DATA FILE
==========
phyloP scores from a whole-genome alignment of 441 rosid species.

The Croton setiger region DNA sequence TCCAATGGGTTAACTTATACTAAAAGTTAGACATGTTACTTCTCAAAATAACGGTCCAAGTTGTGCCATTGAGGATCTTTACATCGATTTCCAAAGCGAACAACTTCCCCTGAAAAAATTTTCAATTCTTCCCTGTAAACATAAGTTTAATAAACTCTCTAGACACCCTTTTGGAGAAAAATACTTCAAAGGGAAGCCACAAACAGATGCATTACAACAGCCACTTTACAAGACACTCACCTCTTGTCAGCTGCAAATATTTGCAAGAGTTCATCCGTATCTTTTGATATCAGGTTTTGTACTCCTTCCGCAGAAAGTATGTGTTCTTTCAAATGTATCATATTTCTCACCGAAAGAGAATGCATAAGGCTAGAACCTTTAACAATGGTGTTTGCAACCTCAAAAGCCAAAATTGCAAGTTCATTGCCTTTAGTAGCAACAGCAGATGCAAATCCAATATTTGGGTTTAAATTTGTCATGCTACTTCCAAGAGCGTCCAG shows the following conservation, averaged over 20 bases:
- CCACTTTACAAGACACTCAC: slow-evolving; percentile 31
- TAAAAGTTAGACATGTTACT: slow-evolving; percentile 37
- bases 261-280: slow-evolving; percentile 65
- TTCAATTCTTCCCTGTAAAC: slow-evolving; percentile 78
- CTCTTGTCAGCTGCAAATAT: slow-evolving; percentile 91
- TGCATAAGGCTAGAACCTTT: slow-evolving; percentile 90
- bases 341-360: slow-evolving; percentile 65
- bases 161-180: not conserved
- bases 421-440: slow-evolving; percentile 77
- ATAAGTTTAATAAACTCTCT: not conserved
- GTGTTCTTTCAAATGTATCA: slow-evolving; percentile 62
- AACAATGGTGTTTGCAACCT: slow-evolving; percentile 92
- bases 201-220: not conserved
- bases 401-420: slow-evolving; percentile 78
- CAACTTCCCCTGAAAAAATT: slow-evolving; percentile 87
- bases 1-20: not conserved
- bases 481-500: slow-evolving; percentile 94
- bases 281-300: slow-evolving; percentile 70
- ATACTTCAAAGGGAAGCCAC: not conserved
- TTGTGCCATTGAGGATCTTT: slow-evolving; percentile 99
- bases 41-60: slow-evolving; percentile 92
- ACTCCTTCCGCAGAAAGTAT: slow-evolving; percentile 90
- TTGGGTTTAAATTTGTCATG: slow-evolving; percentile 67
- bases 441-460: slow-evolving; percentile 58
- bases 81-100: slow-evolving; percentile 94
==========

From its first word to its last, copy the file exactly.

phyloP scores from a whole-genome alignment of 441 rosid species.

The Croton setiger region DNA sequence TCCAATGGGTTAACTTATACTAAAAGTTAGACATGTTACTTCTCAAAATAACGGTCCAAGTTGTGCCATTGAGGATCTTTACATCGATTTCCAAAGCGAACAACTTCCCCTGAAAAAATTTTCAATTCTTCCCTGTAAACATAAGTTTAATAAACTCTCTAGACACCCTTTTGGAGAAAAATACTTCAAAGGGAAGCCACAAACAGATGCATTACAACAGCCACTTTACAAGACACTCACCTCTTGTCAGCTGCAAATATTTGCAAGAGTTCATCCGTATCTTTTGATATCAGGTTTTGTACTCCTTCCGCAGAAAGTATGTGTTCTTTCAAATGTATCATATTTCTCACCGAAAGAGAATGCATAAGGCTAGAACCTTTAACAATGGTGTTTGCAACCTCAAAAGCCAAAATTGCAAGTTCATTGCCTTTAGTAGCAACAGCAGATGCAAATCCAATATTTGGGTTTAAATTTGTCATGCTACTTCCAAGAGCGTCCAG shows the following conservation, averaged over 20 bases:
- CCACTTTACAAGACACTCAC: slow-evolving; percentile 31
- TAAAAGTTAGACATGTTACT: slow-evolving; percentile 37
- bases 261-280: slow-evolving; percentile 65
- TTCAATTCTTCCCTGTAAAC: slow-evolving; percentile 78
- CTCTTGTCAGCTGCAAATAT: slow-evolving; percentile 91
- TGCATAAGGCTAGAACCTTT: slow-evolving; percentile 90
- bases 341-360: slow-evolving; percentile 65
- bases 161-180: not conserved
- bases 421-440: slow-evolving; percentile 77
- ATAAGTTTAATAAACTCTCT: not conserved
- GTGTTCTTTCAAATGTATCA: slow-evolving; percentile 62
- AACAATGGTGTTTGCAACCT: slow-evolving; percentile 92
- bases 201-220: not conserved
- bases 401-420: slow-evolving; percentile 78
- CAACTTCCCCTGAAAAAATT: slow-evolving; percentile 87
- bases 1-20: not conserved
- bases 481-500: slow-evolving; percentile 94
- bases 281-300: slow-evolving; percentile 70
- ATACTTCAAAGGGAAGCCAC: not conserved
- TTGTGCCATTGAGGATCTTT: slow-evolving; percentile 99
- bases 41-60: slow-evolving; percentile 92
- ACTCCTTCCGCAGAAAGTAT: slow-evolving; percentile 90
- TTGGGTTTAAATTTGTCATG: slow-evolving; percentile 67
- bases 441-460: slow-evolving; percentile 58
- bases 81-100: slow-evolving; percentile 94